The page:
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Ibycus (Ancient Greek: Ἴβυκος) (floruit: 2nd half of 6th century BC), was an Ancient Greek lyric poet, a citizen of Rhegium in Magna Graecia, probably active at Samos during the reign of the tyrant Polycrates[1] and numbered by the scholars of Hellenistic Alexandria in the canonical list of nine lyric poets. He was mainly remembered in antiquity for pederastic verses but he also composed lyrical narratives on mythological themes in the manner of Stesichorus.[2] His work survives today only as quotations by ancient scholars or recorded on fragments of papyrus recovered from archaeological sites in Egypt, yet his extant verses include some of the finest examples of Greek poetry.[3] The following lines, dedicated to a lover, Euryalus, were recorded by Athenaeus as a famous example of amorous praise:

The rich language of these lines, in particular the accumulation of epithets, typical of Ibycus, is shown in the following translation:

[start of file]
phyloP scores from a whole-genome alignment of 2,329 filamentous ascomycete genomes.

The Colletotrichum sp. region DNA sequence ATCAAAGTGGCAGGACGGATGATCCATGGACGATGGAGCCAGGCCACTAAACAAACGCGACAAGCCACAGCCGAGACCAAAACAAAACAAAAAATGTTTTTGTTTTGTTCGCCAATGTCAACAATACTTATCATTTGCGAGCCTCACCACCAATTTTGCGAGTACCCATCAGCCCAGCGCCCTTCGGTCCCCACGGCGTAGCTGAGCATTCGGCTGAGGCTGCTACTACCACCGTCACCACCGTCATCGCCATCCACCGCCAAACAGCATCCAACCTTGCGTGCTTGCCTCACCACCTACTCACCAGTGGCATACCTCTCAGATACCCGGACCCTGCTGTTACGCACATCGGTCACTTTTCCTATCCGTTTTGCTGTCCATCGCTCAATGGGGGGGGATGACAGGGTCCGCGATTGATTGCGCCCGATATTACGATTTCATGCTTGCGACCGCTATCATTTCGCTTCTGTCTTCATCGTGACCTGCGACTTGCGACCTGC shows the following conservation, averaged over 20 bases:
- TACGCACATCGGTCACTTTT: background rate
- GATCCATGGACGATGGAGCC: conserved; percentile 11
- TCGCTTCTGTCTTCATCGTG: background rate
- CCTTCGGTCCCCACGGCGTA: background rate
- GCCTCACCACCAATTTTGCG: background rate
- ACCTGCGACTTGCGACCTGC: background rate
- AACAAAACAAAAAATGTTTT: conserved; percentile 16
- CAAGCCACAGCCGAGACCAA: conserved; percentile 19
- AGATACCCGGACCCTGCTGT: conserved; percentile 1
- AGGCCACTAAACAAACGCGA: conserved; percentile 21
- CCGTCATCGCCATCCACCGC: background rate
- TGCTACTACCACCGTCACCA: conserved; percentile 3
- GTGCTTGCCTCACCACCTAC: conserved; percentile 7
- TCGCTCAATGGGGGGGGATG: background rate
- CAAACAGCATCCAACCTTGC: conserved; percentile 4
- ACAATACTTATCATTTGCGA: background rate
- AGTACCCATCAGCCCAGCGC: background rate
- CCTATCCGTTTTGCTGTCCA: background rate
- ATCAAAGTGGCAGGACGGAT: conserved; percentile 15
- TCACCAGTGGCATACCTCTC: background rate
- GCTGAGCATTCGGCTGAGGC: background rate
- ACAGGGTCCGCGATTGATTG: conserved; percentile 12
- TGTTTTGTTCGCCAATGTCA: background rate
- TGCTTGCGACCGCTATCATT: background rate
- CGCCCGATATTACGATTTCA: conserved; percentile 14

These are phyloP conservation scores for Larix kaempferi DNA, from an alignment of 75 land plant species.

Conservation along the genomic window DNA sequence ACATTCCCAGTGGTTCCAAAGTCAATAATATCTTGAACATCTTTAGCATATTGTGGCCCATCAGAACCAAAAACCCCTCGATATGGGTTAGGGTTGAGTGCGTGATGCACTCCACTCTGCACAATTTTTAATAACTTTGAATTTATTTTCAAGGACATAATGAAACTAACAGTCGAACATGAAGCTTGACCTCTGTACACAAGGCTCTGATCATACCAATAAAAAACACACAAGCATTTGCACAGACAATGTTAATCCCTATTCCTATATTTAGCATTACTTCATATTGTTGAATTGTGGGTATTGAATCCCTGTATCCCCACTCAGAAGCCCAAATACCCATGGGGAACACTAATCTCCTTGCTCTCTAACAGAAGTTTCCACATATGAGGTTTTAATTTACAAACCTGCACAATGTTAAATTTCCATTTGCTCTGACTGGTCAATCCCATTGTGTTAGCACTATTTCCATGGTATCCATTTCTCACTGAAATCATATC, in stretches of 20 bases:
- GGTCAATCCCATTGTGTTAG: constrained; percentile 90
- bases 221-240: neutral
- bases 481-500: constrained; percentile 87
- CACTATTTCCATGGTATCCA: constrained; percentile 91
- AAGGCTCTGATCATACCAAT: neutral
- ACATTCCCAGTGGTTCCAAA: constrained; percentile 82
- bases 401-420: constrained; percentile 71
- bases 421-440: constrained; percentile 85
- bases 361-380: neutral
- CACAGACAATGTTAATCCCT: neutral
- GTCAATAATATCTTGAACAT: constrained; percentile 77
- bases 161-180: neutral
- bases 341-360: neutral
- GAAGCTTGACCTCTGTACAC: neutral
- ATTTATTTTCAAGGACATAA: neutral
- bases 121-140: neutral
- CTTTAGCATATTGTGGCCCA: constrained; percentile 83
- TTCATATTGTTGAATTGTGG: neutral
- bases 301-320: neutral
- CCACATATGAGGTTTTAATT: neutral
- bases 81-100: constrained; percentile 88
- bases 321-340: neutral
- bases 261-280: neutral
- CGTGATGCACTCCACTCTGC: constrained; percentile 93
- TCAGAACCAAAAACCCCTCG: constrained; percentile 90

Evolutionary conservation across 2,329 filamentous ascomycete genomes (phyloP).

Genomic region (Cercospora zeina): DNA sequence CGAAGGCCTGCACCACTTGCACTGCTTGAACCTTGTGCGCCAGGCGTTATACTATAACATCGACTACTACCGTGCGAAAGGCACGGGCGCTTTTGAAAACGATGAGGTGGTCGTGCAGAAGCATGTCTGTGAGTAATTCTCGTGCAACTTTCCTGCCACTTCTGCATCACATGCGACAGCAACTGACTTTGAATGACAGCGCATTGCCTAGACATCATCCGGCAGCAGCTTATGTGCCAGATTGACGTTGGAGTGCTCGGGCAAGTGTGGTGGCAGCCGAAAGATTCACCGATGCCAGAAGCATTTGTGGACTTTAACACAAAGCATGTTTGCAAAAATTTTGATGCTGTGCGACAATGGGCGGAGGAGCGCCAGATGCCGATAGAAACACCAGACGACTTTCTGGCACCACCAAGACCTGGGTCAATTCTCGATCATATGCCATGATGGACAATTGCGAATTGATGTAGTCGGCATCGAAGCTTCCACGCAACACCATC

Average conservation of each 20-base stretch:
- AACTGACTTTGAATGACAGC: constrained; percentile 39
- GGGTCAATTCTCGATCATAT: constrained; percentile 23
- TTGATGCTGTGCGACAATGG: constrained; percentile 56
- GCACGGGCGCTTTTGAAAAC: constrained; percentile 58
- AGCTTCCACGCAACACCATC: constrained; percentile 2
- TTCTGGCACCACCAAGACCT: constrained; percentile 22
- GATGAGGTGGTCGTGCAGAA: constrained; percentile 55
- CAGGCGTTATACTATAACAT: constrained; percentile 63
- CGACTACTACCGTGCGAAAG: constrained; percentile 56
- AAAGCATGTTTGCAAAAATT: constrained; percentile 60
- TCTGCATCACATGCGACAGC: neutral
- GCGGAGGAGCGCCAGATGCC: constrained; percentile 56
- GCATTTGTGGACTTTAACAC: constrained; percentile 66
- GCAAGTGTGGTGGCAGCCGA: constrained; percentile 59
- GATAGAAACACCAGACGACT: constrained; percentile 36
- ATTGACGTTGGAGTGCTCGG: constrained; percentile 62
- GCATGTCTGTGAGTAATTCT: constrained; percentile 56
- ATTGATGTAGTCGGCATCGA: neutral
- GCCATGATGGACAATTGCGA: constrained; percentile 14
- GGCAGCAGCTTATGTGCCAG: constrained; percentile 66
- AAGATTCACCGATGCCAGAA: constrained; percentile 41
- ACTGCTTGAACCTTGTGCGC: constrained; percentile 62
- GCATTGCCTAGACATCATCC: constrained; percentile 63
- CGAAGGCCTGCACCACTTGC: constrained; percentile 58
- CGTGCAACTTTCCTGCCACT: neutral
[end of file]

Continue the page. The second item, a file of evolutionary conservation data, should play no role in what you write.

This mythological account of his lover recalls Hesiod's account of Pandora[5] who was decked out by the same goddesses (the Graces, the Seasons and Persuasion) so as to be a bane to mankind  — an allusion consistent with Ibycus's view of love as unavoidable turmoil.[6]

As is the case with many other major poets of ancient Greece, Ibycus became famous not just for his poetry but also for events in his life, largely the stuff of legend: the testimonia are difficult to interpret and very few biographical facts are actually known.[2]



The Byzantine encyclopaedia Suda represents a good example of a problematic biography, here translated by David Campbell:

Ibycus: son of Phytius; but some say son of the historian Polyzelus of Messana, others son of Cerdas; of Rhegium by birth. From there he went to Samos when it was ruled by the father of of the tyrant Polycrates. This was in the time of Croesus, in the 54th Olympiad (564-60 BC). He was completely crazed with love for boys, and he was the inventor of the so-called sambyke, a kind of triangular cithara. His works are in seven books in the Doric dialect. Captured by bandits in a deserted place he declared that the cranes which happened to be flying overhead would be his avengers; he was murdered, but afterwards one of the bandits saw some cranes in the city and exclaimed, "Look, the avengers of Ibycus!" Someone overheard and followed up his words: the crime was confessed and the bandits paid the penalty; whence the proverbial expression, 'the cranes of Ibycus'.[7]

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